1. Meet customers where they are
In today’s digital-first world, financial institutions need to connect with customers online beyond bolting on a basic chat feature. Customers expect their financial institutions to accommodate their shifting channel preferences — whether that’s chat, SMS, voice, or video —without creating dead-end conversations in the process.
Allowing customers to speak to a customer service representative with a simple transition from chat (typing) to on-screen voice (talking) maintains the digital connection and avoids the high abandonment rate experienced when customers are asked to make a phone call for service.
Financial institutions today need to align to digital lifestyles and allow customers to interact with them in the same way they interact with friends, family, and other businesses.
2. Keep customers online through a seamless experience
It’s not enough to offer customers digital options to connect with your institution. Those channels must be connected to create a seamless digital customer experience that not only starts online, but stays there. Keeping customers online can decrease the abandonment rate significantly and help drive more conversions.
The challenge is to provide a seamless customer experience that stays online without breaking the digital connection. While many institutions offer digital channel options, they are often bolted to the phone-based contact center. These disparate, point-solution channels are not integrated with each other, creating dead ends that force customers to start all over again (like making a phone call) to continue service.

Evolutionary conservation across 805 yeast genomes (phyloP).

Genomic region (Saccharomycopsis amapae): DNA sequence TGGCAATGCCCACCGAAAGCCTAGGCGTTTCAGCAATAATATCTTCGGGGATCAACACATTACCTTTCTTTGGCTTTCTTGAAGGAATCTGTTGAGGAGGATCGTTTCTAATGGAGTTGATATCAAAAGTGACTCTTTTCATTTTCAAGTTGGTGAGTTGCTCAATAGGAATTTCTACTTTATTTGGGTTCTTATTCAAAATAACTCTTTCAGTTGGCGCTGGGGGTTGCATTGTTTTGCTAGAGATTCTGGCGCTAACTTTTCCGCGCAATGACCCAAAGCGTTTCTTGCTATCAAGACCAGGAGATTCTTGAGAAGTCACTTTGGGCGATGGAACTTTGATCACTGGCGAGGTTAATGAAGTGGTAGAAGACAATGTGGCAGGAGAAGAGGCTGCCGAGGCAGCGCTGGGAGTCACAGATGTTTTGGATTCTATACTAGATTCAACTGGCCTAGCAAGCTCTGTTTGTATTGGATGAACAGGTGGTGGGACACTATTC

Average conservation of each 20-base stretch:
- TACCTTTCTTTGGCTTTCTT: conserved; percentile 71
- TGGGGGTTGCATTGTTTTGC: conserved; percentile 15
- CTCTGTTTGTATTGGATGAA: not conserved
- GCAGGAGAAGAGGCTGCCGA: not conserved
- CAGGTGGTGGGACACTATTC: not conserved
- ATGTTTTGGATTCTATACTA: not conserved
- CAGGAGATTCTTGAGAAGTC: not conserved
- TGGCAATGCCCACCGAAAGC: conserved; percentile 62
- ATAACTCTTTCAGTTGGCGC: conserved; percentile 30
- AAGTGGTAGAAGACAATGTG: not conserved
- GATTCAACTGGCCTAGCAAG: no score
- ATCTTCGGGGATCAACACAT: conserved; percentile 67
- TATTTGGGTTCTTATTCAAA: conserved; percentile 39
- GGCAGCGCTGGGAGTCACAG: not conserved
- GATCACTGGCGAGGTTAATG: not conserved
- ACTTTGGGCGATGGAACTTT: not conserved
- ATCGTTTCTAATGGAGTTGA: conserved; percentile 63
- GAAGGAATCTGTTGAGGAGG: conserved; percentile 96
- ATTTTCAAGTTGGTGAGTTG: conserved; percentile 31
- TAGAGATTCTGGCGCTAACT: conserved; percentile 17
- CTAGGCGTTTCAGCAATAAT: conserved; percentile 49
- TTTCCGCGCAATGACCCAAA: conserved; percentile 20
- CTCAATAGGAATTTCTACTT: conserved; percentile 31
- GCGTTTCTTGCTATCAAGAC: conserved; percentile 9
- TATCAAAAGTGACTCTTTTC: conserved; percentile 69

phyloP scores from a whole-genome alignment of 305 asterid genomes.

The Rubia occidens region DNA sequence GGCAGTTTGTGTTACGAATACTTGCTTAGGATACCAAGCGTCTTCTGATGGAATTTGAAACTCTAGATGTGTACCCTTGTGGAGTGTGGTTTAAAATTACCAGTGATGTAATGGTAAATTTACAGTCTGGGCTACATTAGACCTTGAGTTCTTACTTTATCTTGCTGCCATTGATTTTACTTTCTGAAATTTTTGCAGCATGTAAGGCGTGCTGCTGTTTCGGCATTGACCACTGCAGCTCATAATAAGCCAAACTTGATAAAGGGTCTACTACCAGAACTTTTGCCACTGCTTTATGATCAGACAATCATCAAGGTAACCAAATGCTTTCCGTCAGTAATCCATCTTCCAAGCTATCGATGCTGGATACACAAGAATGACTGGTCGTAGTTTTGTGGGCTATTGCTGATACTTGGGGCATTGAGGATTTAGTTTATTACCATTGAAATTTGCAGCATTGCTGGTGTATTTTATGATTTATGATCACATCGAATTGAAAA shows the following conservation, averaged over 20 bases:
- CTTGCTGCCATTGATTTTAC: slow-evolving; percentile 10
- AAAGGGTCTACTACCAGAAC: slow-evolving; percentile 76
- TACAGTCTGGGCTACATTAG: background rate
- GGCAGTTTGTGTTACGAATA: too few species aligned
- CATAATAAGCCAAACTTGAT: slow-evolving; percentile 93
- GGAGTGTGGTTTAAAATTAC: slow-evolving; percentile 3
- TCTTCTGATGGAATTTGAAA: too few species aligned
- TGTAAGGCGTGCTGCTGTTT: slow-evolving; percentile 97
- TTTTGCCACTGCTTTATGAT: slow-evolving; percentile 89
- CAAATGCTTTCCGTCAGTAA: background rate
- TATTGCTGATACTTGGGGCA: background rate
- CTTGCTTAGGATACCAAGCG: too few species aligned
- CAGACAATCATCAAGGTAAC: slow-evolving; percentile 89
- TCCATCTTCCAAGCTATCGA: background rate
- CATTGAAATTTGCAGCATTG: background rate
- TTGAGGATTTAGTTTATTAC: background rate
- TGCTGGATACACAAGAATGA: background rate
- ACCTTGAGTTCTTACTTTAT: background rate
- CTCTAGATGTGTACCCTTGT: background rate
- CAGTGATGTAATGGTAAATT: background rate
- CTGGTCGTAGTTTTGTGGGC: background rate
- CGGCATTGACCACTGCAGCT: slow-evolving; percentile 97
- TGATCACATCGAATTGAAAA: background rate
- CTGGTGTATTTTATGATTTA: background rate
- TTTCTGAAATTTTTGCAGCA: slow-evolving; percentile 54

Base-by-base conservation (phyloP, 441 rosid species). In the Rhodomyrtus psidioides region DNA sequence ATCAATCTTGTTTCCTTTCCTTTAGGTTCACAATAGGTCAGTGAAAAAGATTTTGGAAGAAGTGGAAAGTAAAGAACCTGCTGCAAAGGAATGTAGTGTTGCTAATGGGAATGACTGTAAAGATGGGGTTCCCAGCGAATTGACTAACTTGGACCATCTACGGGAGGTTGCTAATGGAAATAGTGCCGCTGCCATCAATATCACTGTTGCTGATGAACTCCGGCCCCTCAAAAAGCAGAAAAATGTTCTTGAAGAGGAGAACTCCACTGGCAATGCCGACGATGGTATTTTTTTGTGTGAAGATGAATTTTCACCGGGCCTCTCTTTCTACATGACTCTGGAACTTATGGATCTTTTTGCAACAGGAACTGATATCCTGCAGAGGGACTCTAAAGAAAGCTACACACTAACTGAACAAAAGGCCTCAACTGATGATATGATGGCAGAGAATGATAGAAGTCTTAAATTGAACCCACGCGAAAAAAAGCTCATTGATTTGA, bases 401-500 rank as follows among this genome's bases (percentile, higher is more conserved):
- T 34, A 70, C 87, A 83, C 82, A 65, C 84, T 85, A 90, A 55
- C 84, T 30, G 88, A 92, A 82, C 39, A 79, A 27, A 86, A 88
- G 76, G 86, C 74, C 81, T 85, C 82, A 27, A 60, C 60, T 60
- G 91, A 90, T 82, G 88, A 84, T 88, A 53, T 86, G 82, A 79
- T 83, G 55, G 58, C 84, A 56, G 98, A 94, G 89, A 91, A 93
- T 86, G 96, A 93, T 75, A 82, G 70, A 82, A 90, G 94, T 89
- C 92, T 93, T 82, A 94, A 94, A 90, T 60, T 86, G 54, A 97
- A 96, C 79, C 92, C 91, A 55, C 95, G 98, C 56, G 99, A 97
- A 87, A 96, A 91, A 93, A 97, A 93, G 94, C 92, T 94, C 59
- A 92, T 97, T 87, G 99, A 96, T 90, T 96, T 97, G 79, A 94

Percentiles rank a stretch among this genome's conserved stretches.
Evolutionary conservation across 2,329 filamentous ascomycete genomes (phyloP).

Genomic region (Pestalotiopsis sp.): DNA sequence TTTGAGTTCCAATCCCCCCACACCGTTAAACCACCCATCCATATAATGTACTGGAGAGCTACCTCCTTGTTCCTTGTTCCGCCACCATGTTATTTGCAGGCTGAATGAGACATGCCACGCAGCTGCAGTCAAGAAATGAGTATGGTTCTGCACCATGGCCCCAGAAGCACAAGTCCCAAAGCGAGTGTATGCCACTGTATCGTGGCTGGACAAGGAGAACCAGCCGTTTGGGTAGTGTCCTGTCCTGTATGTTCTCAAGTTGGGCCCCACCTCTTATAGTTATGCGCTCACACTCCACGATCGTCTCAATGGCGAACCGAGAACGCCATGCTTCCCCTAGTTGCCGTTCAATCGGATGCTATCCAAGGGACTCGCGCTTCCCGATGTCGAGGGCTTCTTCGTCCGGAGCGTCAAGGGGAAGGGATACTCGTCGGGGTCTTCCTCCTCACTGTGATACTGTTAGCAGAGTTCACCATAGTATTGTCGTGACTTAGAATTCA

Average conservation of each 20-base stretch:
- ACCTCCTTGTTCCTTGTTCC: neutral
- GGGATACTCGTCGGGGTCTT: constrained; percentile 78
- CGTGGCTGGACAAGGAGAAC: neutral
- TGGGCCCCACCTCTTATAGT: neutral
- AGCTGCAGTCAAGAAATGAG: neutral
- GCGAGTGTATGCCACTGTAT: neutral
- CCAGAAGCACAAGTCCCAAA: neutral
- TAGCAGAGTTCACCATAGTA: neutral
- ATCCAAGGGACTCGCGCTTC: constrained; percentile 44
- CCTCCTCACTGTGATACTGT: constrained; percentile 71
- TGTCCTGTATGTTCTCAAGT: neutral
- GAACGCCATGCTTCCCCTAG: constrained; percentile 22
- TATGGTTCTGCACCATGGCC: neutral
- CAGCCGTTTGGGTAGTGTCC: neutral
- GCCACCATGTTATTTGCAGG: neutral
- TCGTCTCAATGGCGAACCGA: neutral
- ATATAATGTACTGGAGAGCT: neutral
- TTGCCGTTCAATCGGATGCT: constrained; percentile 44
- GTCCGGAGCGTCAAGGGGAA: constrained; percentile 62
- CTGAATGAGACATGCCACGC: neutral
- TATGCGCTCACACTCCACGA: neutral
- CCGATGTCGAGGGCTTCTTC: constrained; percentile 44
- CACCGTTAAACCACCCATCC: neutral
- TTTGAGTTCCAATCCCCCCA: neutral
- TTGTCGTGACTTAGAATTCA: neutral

Institutions that have taken a digital-first approach can offer a seamless experience that keeps customers online, even as they need to transition from one channel to another. Digital customer service platforms are enabling this with tight integration of all channels, avoiding the digital disconnect.
Imagine a customer asking about a loan via SMS and simply shifting to chat for more information, then transitioning from chat to video to discuss the loan and complete the application online. Stack those conversion odds against an institution that asks customers to make a phone call when they get stuck in chat — or worse yet, tells them a representative will call them back within 48 hours.
3. Increase the odds with online collaboration
Engaging customers in digital channels they prefer and keeping them on screen can greatly improve the customer experience, but online collaboration can give your institution an even bigger advantage. With co-browsing, customer service representatives can see what customers see and proactively direct them to the online resources they need.
Consider the loan application scenario above where the customer transitioned from SMS to chat to video. With co-browsing, the representative can show the customer where to find the form, highlight a specific section, and even help fill in the application. Co-browsing can accelerate complex processes, such as mortgages, credit card disputes, or even insurance claims.
In economically challenging times where the industry is seeing fewer applicants for loans and mortgages, a seamless digital customer experience with online collaboration can accelerate the cycle and increase the conversion rate to make up for lower application volumes.
While it may not be easy to manage high inflation and increasing interest rates, financial institutions can still continue to grow with the right digital customer service platform. Look for a solution that enables seamless experiences that keep customers online and drive them toward resolution. Factor in online collaboration tools that can make your institution even more competitive and enhance the adoption and effectiveness of other digital transformation initiatives.
While IT budgets might get scrutinized more closely as the economic outlook worsens, there is a strong case to invest in digital customer service to ride out the challenging times and even thrive.